Plants Don't Drink CoffeePaperback
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- Publisher: ARCHIPELAGO BOOKS
- Format: Paperback | 200 pages
- Dimensions: 140mm x 175mm x 18mm | 204g
- Publication date: 1 July 2009
- Publication City/Country: New York
- ISBN 10: 0977857689
- ISBN 13: 9780977857685
- Sales rank: 1,700,472
"I read Unai Elorriaga's latest novel almost without stopping to breathe. Breathlessly, yes, but not quickly, because Elorriaga's books are not the kind you read in two or three hours and put back on the shelf. It is a very good novel. Incredibly good."--Gorka Bereziartua"Plants Don't Drink Coffee" achieves a graceful balance between playfulness (in both language and character) and depth of emotion and thought. Unai Elorriaga gives voice to unassuming characters, to "small" people with "small" lives; he magnifies things that often go unnoticed. Four stories narrated from different perspectives crisscross throughout the novel. In the first-person, the young Tomas--who wants above all else to be intelligent--tells us why it is so important for him to catch a blue dragonfly and introduces his extended (and eccentric) family to us one by one. We observe the surrealist creation of a rugby field on a golf course, unravel the mystery of why a couple of forty years never married, and delve into the intrigue surrounding a European carpentry competition that Tomas' grandfather had taken part in. "Vredaman "is teaming with dreamers, free spirits, and nonconformists who follow their inner voices. Beneath the novel's lighthearted and balletic ways lies a gentle wisdom, a lucid vision of human emotion.Unai Elorriaga's first novel, "A Streetcar to SP," won Spain's prestigious National Narrative Prize in 2002. The jury was taken by the freshness of his voice and by how utterly unique the book was. Elorriaga is the most celebrated young Basque author in the Spanish literary landscape. Although influenced by Julio Cortazar and Juan Rulfo, Elorriaga stands alone in both the inventiveness of his narrative and in the particular way his characters reveal their humanity. Elorriaga is truly breaking new ground.Amaia Gabantxo is a literary translator, writer, and reviewer. Her work has appeared in many journals and newspapers, including "The""Times Literary Supplement" and "The Independent," as well as in "An Anthology of Basque Short Stories" and "Spain: A Traveler's Literary Companion" (Whereabouts Press). Her translation of Anjel Lertxundi's "Perfect Happiness" is forthcoming.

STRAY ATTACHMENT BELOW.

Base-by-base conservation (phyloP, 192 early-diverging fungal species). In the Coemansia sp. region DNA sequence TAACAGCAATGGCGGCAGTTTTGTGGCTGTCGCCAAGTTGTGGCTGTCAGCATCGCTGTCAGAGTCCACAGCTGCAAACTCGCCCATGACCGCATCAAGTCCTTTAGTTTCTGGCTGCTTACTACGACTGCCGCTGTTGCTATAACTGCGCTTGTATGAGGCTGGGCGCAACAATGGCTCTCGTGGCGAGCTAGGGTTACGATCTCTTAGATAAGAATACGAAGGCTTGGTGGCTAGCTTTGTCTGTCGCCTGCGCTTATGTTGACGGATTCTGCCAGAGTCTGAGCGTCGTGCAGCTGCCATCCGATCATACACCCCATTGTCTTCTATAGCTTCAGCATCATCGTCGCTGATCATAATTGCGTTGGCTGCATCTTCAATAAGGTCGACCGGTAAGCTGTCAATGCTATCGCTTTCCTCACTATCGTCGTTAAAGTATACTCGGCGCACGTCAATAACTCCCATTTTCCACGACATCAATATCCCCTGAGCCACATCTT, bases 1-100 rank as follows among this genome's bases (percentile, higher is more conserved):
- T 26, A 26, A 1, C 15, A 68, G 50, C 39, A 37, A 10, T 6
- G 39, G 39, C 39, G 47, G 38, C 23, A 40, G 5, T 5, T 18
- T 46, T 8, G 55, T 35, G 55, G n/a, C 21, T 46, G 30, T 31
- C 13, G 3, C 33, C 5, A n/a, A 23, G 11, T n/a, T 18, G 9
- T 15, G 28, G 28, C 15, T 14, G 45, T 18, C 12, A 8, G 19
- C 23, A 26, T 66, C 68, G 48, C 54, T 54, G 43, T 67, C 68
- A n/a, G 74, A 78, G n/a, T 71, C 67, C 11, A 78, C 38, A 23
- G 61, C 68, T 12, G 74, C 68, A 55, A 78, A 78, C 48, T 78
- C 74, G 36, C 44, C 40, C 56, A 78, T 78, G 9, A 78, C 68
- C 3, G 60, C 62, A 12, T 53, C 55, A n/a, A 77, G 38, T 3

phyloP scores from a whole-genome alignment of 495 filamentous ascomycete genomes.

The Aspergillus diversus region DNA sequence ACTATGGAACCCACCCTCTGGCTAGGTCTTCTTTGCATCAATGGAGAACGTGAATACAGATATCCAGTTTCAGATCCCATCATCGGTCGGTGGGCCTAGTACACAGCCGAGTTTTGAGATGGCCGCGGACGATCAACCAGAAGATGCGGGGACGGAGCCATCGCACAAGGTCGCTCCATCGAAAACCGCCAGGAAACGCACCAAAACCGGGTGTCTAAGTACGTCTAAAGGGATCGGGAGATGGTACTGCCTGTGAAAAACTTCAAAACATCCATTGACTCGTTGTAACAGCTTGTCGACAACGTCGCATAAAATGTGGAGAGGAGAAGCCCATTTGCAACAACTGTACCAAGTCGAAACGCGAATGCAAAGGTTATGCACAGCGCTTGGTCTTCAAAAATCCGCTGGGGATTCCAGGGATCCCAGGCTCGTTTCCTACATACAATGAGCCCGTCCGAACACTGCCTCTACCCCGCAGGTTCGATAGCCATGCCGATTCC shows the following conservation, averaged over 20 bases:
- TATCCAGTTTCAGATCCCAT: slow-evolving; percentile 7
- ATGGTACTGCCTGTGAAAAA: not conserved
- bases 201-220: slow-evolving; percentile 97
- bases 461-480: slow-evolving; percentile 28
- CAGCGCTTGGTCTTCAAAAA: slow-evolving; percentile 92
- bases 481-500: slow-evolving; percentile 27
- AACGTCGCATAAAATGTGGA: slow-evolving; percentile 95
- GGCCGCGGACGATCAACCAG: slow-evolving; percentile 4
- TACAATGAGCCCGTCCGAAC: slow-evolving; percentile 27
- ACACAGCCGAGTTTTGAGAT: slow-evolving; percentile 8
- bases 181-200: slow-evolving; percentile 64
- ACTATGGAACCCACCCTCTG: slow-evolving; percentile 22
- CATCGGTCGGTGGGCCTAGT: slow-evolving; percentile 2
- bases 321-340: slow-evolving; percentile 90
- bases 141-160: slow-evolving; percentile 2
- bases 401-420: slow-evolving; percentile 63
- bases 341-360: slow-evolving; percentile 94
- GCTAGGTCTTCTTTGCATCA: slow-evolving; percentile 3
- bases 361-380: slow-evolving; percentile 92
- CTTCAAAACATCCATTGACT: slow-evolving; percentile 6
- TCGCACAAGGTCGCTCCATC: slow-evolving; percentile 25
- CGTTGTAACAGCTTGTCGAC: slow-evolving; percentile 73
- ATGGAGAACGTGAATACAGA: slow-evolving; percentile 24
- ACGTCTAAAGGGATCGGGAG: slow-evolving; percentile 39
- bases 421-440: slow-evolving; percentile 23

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Unai Elorriaga (1973 - ) won the prestigious Spanish Premio Nacional de Narrativa in 2002 for his first novel, SP rako tranbia (A tram to SP). He is also the author of the novel Van't Hoffen ilea (Van't Hoff's Hair) and numerous anthologized short stories. He currently works as a translator and professor at the Instituto Labairu de Bilbao. Gabantxo is a literary translator, writer and reviewer. Her work appears in many journals and newspapers, including the Times Literary Supplement and The Independent, as well as in An Anthology of Basque Short Stories (University of Nevada) and Spain: A Traveler's Literary Companion (Whereabouts Press). Her translation of Lertxundi's Perfect Happiness is forthcoming from University of Nevada Press.
"Short sentences, measured words, dialogues pregnant with silences, letters...all can be found in this lively narrative. It is the characters, the stories, and above all, the transparency and gracefulness of the child's outlook that add freshness and strength to Elorriaga's latest book." --"Berria" "In these stories there is a psychological process, a learning curve, a painful jump toward crucial knowledge. In Vredaman that jump takes place toward the end, which helps the story glide along joyously, aided by the novel's two main strengths: the innocent but brilliant, and almost shrewd language of the child narrator and the abundance of secondary stories." --"El Pais" "Vredaman must be understood from a double perspective: as an approach to reality from a non-realist position and also as the practice of pure creativity...Thus while Elorriaga seeks to explain reality outside conventional lines, he doesn't avoid it. The events that take place in the novel are more than uncontrolled inventions: they aim to give the world meaning, and are sometimes imbued with naivety...In other words, Elorriaga does whatever he wants, without concern for convention." --"El Mundo" "I read Unai Elorriaga's latest novel almost without stopping to breathe. Breathlessly, yes, but not quickly, because Elorriaga's books are not the kind you read in two or three hours and put back on the shelf. It is a very good novel. Incredibly good." --"Gorka Bereziartua, Eremulak.com" "Unai Elorriaga does away with the boundaries and coordinates of conventional literature and takes them elsewhere: to the surprising literary territory of a writer with no hang-ups." --"Harkaitz Cano"